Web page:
With over 400 radio stations available across the country, and over half of the country’s seven million inhabitants listening to the radio on a daily basis, it’s safe to say that Serbia’s radio listening habits are on par with the rest of Europe.
In October 2018, a trial regional DAB+ multiplex covering around three million people went on air in the Avala Mountain near Belgrade – covering approximately half of the population of Serbia with DAB+ services.
Now, Serbian TV & radio network provider and DAB+ multiplex operator, ETV, has confirmed that it will soon expand the ongoing trial DAB+ network in Serbia.
There are currently 6 DAB+ transmitters in operation, reaching population coverage of almost 78%. This year, ETV plans to extend coverage to all highways with the deployment of an additional three transmitting sites.
Current DAB+ network coverage in Serbia
At the moment, there is one national multiplex broadcasting three Radio Belgrade programmes, and ETV have confirmed that in the next month the number of services will be increased to seven, including four radio programmes by national commercial radio stations.
Serbia, however, is not the only country in Eastern Europe looking to implement DAB+ and establish a digital future for its radio industry, as there has been increased interest in deploying DAB+ across the Central and Eastern European region.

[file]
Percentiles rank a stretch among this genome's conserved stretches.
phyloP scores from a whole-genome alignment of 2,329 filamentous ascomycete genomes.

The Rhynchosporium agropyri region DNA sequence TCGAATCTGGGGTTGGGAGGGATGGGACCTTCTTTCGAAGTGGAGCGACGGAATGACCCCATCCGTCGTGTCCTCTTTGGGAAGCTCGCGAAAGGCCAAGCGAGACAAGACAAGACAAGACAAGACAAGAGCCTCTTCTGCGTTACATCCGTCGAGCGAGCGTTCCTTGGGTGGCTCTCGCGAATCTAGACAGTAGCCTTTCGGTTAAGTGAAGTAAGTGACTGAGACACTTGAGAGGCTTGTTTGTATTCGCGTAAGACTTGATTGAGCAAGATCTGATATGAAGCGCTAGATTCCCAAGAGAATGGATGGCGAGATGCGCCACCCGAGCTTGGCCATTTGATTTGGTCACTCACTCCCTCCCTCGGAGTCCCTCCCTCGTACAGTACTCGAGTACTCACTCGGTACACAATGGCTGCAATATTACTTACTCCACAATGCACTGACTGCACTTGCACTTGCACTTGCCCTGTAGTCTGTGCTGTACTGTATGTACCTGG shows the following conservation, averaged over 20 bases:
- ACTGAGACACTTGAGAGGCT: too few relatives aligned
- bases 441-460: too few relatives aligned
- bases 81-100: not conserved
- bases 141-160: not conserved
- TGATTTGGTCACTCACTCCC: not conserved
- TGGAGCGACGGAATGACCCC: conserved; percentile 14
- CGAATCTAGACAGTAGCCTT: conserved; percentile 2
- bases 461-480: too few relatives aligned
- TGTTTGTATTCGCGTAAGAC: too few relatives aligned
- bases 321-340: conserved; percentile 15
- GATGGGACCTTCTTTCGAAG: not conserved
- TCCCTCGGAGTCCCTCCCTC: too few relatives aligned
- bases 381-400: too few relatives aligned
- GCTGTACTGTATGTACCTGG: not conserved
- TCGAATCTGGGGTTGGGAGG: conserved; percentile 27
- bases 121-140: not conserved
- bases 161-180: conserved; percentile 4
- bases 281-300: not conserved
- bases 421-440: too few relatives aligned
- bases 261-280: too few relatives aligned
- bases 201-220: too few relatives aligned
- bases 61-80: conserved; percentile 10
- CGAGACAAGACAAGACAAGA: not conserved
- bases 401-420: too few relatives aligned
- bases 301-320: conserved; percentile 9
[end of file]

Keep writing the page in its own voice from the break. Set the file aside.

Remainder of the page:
Slovenia and Austria launched national DAB+ services in 2016 and 2019 respectively, while DAB+ coverage in Czech Republic and Croatia currently stands at over 85% and 70% respectively. In Ukraine, DAB+ services are available in the capital Kiev, while neighbouring Poland is set to start a three-phase expansion plan which will see over 81% of its population covered by DAB+ services by October 2022.
The growth of DAB in Eastern Europe is encouraged by the EECC Directive, which will require all new car radios in the EU to be capable of receiving digital terrestrial radio by the end of 2020.
A further important development in Europe is the introduction of regulation requiring consumer receivers to include DAB+. Such laws are coming into force in Italy, France and Germany this year, with more countries expected to follow suit in 2020 and beyond.
For most countries adopting DAB+, one of the key drivers to deploying DAB+ is the fact that FM spectrum is full. DAB+, on the other hand, enables broadcasters to offer listeners greater choice, clearer sound, enhanced graphics and lower distribution costs.